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The Yankees’ incredible pitching run benefits everyone

The Yankees are getting remarkable length and performances out of their starters, and the benefits stretch well beyond just the staff.

Detroit Tigers v New York Yankees Photo by Sarah Stier/Getty Images

Through the last turn around the rotation, the Yankees’ starting staff has been virtually spotless, putting up some of their best performances of the year in succession, and going deep into games. Over the last five contests (prior to Sunday), the quickest any of the Bombers’ starters have been yanked was after seven full innings, and the most runs given up by any of them, has been a whopping total of one.

Sprinkle in a few perfect-game bids, and you’ve got yourself a truly spectacular run. There is, as you might suspect, great value in starters going deep into games, especially when they’re carving up opposing lineups. But on top of the obvious, there are benefits that extend to the rest of the team and its success, particularly the bullpen.

In 2022, on top of having the lowest ERA/FIP of any starting rotation in baseball, the Yankees have the second-most innings pitched per start, averaging around 5.2 frames each time one of the starters takes the bump. Since the calendar turned to May, New York is first in that department. There is inherent value in starters eating innings; the entire goal is to record 27 outs as efficiently as possible, and if it’s done reasonably effectively, the longer a pitcher can go, the better.

Not only is there this direct value of, well, good pitchers, the success of the starters feeds directly into the success of the entire pitching staff. When a pitcher can go deep into a game, and when a staff can do it regularly, it saves the bullpen from unnecessary stress. It keeps relievers’ arms fresh, and limits the number of high-stress pitches each of them throws. It also allows more opportunity for the most effective guys to be on the hill. It’s not like the Yankees don’t have good depth in the bullpen, but when there’s more opportunities to go from a starter to your Clay Holmes’s of the world, rather than going to less dependable arms, that’s a good thing.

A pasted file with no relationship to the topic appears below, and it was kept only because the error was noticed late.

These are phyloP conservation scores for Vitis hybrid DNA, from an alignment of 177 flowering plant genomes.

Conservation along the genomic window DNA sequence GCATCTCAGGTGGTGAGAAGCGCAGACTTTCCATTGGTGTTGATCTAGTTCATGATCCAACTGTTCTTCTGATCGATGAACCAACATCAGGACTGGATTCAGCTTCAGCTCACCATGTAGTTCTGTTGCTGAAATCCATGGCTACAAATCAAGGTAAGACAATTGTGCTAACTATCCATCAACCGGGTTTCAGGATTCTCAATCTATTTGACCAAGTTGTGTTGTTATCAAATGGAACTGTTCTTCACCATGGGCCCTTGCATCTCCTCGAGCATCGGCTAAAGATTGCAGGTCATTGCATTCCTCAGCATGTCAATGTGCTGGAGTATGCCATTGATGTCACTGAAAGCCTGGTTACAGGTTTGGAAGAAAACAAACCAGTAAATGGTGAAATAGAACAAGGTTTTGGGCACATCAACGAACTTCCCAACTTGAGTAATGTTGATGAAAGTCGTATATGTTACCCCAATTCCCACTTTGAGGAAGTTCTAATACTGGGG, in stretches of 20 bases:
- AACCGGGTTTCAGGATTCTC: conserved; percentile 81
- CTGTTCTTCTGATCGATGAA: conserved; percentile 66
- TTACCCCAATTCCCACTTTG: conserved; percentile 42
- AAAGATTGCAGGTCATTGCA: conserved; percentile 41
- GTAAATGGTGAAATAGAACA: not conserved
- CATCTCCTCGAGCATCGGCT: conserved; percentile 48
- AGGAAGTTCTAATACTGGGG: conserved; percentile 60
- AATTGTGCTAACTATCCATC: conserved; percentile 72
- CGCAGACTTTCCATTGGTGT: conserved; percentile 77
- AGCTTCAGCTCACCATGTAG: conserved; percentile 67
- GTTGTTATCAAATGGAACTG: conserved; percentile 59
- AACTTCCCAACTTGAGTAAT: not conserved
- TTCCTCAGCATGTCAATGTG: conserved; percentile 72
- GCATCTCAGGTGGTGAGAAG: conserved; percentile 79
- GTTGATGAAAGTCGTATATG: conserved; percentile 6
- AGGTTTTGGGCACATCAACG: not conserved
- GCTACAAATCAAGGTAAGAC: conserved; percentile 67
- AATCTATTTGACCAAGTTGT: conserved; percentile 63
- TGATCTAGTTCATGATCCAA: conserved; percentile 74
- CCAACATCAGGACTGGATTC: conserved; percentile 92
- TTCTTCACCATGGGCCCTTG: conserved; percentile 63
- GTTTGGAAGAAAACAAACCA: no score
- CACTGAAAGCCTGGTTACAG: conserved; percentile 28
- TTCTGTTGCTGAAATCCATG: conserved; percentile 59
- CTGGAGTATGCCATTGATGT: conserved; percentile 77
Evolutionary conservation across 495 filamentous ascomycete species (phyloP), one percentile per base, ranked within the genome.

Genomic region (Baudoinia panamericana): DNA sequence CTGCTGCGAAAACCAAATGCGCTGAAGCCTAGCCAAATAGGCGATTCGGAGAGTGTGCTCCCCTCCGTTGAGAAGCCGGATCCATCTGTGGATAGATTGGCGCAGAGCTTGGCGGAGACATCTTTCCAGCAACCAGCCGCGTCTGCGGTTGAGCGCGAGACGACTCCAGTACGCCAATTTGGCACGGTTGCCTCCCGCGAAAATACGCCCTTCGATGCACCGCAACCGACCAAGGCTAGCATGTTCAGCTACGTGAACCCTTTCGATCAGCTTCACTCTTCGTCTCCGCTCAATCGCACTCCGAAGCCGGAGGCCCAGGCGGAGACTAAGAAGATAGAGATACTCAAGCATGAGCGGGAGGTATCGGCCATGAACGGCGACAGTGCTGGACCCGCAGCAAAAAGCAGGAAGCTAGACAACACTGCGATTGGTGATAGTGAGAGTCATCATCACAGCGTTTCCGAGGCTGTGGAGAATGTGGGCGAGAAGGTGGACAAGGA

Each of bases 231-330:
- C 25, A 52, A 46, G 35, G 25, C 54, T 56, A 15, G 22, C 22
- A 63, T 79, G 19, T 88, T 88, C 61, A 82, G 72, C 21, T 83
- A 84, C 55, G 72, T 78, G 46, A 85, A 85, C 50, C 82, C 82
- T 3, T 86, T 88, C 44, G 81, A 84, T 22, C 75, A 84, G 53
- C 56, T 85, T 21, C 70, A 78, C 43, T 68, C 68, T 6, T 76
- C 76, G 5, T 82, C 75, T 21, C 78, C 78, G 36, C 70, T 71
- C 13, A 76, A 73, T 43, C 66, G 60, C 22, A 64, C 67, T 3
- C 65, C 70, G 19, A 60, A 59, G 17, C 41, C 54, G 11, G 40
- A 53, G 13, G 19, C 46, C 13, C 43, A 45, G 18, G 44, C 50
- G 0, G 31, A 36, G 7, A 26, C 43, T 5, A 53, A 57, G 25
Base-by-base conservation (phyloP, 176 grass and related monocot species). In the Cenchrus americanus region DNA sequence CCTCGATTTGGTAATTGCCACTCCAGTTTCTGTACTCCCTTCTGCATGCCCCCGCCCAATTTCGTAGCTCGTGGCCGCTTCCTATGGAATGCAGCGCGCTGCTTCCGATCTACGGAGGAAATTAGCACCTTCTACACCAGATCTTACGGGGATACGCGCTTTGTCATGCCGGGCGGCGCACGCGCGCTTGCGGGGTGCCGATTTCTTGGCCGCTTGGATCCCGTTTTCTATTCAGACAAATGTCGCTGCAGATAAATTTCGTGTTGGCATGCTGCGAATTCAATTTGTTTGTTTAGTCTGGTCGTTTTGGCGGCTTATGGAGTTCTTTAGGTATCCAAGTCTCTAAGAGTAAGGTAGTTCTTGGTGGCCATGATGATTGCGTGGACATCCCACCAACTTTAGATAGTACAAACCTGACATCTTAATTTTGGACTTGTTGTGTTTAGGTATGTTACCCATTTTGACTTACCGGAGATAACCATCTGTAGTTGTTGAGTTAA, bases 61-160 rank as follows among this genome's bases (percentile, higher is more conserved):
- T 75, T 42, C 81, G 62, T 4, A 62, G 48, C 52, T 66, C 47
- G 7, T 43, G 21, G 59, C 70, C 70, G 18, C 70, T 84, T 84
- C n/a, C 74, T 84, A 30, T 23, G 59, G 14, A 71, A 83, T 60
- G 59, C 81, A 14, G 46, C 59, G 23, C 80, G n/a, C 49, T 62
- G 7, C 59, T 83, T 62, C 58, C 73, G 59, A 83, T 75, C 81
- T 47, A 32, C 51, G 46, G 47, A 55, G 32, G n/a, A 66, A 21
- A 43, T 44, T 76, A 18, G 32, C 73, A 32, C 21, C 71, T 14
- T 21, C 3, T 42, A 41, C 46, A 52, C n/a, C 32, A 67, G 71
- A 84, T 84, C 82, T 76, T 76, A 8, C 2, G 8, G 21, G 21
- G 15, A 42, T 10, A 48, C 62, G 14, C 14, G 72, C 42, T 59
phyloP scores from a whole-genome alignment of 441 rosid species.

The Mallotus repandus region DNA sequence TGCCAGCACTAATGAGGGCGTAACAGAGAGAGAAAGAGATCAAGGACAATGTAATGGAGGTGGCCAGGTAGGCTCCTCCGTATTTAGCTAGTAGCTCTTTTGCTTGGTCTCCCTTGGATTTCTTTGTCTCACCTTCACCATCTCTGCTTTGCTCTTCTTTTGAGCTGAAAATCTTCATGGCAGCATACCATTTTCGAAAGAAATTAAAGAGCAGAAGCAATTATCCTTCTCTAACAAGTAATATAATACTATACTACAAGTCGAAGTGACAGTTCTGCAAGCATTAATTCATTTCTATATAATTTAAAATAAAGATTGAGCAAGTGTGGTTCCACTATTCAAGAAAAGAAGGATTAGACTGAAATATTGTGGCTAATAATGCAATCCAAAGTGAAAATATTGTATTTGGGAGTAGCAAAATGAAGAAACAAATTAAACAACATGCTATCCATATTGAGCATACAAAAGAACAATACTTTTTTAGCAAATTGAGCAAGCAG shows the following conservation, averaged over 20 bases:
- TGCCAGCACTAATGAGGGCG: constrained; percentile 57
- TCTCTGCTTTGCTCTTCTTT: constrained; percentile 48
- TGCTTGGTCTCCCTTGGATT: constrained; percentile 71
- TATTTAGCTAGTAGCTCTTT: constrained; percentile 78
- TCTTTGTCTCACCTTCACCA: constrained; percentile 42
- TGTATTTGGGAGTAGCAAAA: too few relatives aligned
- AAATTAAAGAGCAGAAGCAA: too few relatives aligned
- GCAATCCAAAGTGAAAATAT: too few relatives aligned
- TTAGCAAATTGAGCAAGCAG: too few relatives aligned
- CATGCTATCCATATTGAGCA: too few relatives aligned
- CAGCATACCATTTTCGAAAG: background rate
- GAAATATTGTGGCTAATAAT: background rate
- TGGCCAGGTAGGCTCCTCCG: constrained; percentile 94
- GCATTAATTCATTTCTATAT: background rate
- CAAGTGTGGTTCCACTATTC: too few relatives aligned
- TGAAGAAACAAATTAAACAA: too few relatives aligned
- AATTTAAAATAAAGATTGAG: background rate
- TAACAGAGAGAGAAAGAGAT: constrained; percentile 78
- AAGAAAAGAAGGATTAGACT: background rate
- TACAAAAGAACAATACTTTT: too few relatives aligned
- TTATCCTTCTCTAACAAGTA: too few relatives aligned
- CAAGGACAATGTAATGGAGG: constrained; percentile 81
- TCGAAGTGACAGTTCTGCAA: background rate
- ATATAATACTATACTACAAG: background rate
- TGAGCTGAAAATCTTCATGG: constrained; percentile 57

These particular effects can be seen too. Since May 1, again, a period in which Yankee starters have recorded more innings than anyone, their bullpen has been among the best in the sport. In that stretch, Yankee relievers have the second lowest amount of innings pitched in the majors, but have been in the top three bullpens as far as fWAR goes. Pitching WAR can be weird sometimes, especially for relievers, but it gets the point across. They have been extremely effective when they eventually do come into games.

As this continues, the Yankees are also bucking the trends of recent years. Not only the trend of shorter and shorter starts around the sport, but also the reliance upon the bullpen that recent Yankee teams have had.

Part of the reason for this, of course, is that their bullpen units have been quite good in recent years. But, in a logical sense it would seem that the heavier the workload gets, the less likely they might be to succeed.

Here is the Yankees’ overall relief FIP by month in the last three full seasons:

There are stand outs here and there, as always, but the number tends to be worse at the end than it is at the beginning of a season. Generally, this idea passes the “eye test” too, you can often tell when a reliever or the entire bullpen has been overworked.

If Yankee starters can continue to go deep into games, it can take a lot of weight off their friends in the bullpen and would set them up much more favorably as the team enters the grueling summer months, and eventually, a postseason run.

This recent run of phenomenal Yankee starting pitching, if nothing else, has been a marvel to watch. And as it (likely) won’t continue quite at this pace, the apparent willingness and ability to pitch deep into games not only bodes well for their personal success, but the success of the entire team over the course of the entire season.